Greenland

A man encounters the boundaries of knowledge while investigating his father's murder.

"This is maybe still too big for him to know right now, the image too hard for him to see, but eight days ago his father Gerald was found dead in Greenland. He hasn’t talked to his father in three weeks even though his apartment is a mile away, and Rob has no idea what he’d possibly be doing in Greenland. He has no idea why anybody would go to Greenland. Ever."

The Murders In The Rue Morgue

A Parisan eccentric and his friend analytically consider a horrific crime in this classic detective story.

"At the first dawn of the morning we closed all the massy shutters of our old building; lighted a couple of tapers which, strongly perfumed, threw out only the ghastliest and feeblest of rays. By the aid of these we then busied our souls in dreams—reading, writing, or conversing, until warned by the clock of the advent of the true Darkness. Then we sallied forth into the streets, arm and arm, continuing the topics of the day, or roaming far and wide until a late hour, seeking, amid the wild lights and shadows of the populous city, that infinity of mental excitement which quiet observation can afford."

Five Stories

A series of mysterious, interconnected explorations of misdeeds and criminal activities.

"Did we remember anything about the van? White. We knew the color of their van. We thought more about it. Paint. The little girl’s dress. Was the dress white? Check. Now we began to see something. And what else was white? The sneakers. Check. The men were wearing white sneakers. Nothing dark on their feet. The sneakers didn’t have a speck of dark, neither did the van, check, neither did the girl’s dress, check, no dark, these men opposed anything dark and the men were—but we stopped. Dead end. The sack was black. They had put a dark sack over the girl’s head. The sack. How did the dark sack fit together with the white sneakers, white van, white dress? So why wouldn’t they just use a white sack? Black tangled into so much white."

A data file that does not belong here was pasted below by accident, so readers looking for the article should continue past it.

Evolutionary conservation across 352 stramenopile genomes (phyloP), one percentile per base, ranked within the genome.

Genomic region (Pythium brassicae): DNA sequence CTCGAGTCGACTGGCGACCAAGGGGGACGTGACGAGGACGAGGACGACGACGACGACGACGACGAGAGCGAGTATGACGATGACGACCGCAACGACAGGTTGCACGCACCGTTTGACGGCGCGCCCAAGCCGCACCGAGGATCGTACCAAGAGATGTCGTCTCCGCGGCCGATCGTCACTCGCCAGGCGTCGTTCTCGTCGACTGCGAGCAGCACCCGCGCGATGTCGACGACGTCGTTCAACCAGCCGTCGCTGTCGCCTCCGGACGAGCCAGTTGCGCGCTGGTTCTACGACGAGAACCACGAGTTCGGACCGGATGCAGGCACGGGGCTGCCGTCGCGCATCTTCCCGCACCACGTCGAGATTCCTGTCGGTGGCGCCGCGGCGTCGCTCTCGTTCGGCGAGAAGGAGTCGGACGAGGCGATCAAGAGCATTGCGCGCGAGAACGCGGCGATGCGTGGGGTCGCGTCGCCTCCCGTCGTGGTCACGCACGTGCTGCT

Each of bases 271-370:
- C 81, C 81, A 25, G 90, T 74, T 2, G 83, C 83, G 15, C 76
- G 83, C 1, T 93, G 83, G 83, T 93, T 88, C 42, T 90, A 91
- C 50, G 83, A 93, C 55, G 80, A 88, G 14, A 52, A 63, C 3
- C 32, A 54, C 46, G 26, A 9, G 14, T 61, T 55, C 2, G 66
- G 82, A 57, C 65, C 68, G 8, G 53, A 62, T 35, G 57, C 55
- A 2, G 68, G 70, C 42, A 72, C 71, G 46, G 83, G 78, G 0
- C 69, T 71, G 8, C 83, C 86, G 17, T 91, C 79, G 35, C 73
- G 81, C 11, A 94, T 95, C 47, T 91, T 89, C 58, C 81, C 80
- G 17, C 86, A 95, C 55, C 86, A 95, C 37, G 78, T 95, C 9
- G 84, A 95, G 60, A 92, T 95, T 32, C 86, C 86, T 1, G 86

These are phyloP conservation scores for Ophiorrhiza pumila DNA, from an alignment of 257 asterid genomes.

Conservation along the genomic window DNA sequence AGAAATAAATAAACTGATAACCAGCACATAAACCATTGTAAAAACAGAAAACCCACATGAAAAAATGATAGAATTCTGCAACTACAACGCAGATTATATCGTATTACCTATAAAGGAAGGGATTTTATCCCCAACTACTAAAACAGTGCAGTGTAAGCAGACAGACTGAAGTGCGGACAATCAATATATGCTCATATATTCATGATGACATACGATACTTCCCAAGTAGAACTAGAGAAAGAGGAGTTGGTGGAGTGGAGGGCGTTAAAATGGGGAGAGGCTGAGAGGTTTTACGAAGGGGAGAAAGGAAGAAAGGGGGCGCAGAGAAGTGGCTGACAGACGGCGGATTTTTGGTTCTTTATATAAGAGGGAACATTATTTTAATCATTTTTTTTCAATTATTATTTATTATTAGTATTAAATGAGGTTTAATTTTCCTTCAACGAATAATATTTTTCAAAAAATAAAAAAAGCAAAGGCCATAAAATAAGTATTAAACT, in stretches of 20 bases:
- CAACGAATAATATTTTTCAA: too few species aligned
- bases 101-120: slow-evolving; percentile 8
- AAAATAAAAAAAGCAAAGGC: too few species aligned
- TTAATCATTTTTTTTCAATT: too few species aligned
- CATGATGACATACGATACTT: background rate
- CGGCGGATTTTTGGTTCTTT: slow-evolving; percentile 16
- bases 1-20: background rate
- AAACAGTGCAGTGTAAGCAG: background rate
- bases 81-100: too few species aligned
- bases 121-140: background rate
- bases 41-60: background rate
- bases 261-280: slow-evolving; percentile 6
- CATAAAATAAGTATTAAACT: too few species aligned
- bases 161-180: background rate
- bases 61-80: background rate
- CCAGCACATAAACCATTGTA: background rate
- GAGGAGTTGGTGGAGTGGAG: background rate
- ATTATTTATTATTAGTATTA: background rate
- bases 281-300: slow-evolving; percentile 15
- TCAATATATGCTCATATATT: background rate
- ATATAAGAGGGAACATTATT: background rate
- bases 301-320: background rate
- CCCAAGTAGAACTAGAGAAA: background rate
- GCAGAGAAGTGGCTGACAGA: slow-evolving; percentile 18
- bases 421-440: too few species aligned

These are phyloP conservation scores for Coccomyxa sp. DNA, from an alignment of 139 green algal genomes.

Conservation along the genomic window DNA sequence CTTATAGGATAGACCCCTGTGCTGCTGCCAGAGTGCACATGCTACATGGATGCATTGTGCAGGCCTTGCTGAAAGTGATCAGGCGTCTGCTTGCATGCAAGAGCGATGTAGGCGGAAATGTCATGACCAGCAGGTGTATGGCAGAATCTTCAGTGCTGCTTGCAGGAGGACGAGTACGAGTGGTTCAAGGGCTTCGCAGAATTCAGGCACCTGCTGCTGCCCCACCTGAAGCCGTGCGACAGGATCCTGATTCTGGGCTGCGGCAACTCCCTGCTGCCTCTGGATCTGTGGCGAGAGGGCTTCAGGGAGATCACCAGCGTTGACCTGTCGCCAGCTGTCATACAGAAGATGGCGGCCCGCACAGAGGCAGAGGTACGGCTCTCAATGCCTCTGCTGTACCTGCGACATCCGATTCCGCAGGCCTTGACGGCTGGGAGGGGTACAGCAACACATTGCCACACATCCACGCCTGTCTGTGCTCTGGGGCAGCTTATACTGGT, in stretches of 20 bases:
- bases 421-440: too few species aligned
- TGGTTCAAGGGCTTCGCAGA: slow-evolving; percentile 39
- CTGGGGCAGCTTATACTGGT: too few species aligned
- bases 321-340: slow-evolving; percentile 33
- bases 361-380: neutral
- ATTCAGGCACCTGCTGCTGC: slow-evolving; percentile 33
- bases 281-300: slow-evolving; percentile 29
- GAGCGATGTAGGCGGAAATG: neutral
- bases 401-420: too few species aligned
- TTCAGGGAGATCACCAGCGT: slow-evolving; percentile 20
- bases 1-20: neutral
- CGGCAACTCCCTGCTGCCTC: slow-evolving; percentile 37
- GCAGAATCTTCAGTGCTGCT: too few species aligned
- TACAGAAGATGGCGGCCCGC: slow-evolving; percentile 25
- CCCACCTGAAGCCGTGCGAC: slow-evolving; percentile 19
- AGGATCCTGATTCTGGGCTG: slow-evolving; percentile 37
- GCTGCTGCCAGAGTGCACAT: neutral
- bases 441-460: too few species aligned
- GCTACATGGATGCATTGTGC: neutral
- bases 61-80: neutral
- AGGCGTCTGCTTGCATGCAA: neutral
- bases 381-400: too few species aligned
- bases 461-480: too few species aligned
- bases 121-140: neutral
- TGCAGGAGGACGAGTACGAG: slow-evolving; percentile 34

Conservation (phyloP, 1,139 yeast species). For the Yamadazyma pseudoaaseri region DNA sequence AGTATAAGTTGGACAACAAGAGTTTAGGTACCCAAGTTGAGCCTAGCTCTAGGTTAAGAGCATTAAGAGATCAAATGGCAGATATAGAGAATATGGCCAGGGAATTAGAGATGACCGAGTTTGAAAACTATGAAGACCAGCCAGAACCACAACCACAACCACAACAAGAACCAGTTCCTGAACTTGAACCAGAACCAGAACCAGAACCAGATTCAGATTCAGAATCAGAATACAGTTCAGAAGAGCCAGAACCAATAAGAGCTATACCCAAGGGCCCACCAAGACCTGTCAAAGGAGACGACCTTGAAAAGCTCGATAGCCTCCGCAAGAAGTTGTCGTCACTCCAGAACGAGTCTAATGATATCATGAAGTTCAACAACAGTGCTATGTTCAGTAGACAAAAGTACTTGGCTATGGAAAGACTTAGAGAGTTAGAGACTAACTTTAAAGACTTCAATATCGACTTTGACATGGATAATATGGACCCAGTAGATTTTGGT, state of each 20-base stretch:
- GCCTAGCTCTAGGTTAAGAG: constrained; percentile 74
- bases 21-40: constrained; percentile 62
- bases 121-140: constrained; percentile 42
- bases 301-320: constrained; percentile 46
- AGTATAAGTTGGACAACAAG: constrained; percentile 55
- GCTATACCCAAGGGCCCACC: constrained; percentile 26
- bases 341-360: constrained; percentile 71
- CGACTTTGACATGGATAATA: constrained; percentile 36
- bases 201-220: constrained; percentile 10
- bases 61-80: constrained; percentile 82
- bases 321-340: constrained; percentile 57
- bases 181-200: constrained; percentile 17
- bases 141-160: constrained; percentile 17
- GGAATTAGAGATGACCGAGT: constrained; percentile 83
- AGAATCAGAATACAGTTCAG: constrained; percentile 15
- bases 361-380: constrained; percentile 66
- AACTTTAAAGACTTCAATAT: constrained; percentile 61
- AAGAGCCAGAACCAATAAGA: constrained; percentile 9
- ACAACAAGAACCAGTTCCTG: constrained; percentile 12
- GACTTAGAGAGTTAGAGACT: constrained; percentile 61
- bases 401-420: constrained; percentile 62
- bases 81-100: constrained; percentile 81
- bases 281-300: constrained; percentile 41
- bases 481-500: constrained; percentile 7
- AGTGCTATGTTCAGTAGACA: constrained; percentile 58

Farewell Tour

For New Year's Eve, a Times Square encounter chronicled by the author of Open City.

"Low and I stood under the cold blazing lights of Times Square, smoking, and I asked him what he had eaten. Oysters, he said, the pleasure coming back into his voice, in a row on a ridge of ice, eager to be eaten. Fluke, caviar, octopus, some champagne but not a lot."

Lament In The Night [Excerpt]

Down in out in an unnamed Californian city: newly-translated Japanese noir from the 1920s.

"First, he was obliged to pretend to search through his pockets. Of course he knew he wouldn't find anything. All he had was the penny he'd found earlier. But if that penny were to show up now, it would only ruin his act. At times like this, Sakuzō could become quite the performer."</blockqoute></p>

Roots

A Hanukkah story revolving around anarchists, crooks, and vandals. [Free registration required.]

"'Anyway, what's this talk about roots?' he said and immediately regretted it. He could see the magazine covers already. The Return to Religion: The New Tribalism. He liked it better when Wendy was insolent and yelled 'Death to the pigs!' at a couple of off-duty cops having a cup of coffee at a local diner before Frieda pulled her away."

Rheumatic Fever

A young couple, laying low in Maine, is menaced by the reappearance of a suspicious father.

"Jesse is small, but solid in the way some short men can be. He has thick hair, dyed black, parted distinctly in the middle of his head, and he is wearing slacks and a clean, white tee-shirt. In his small hand, he has my journal."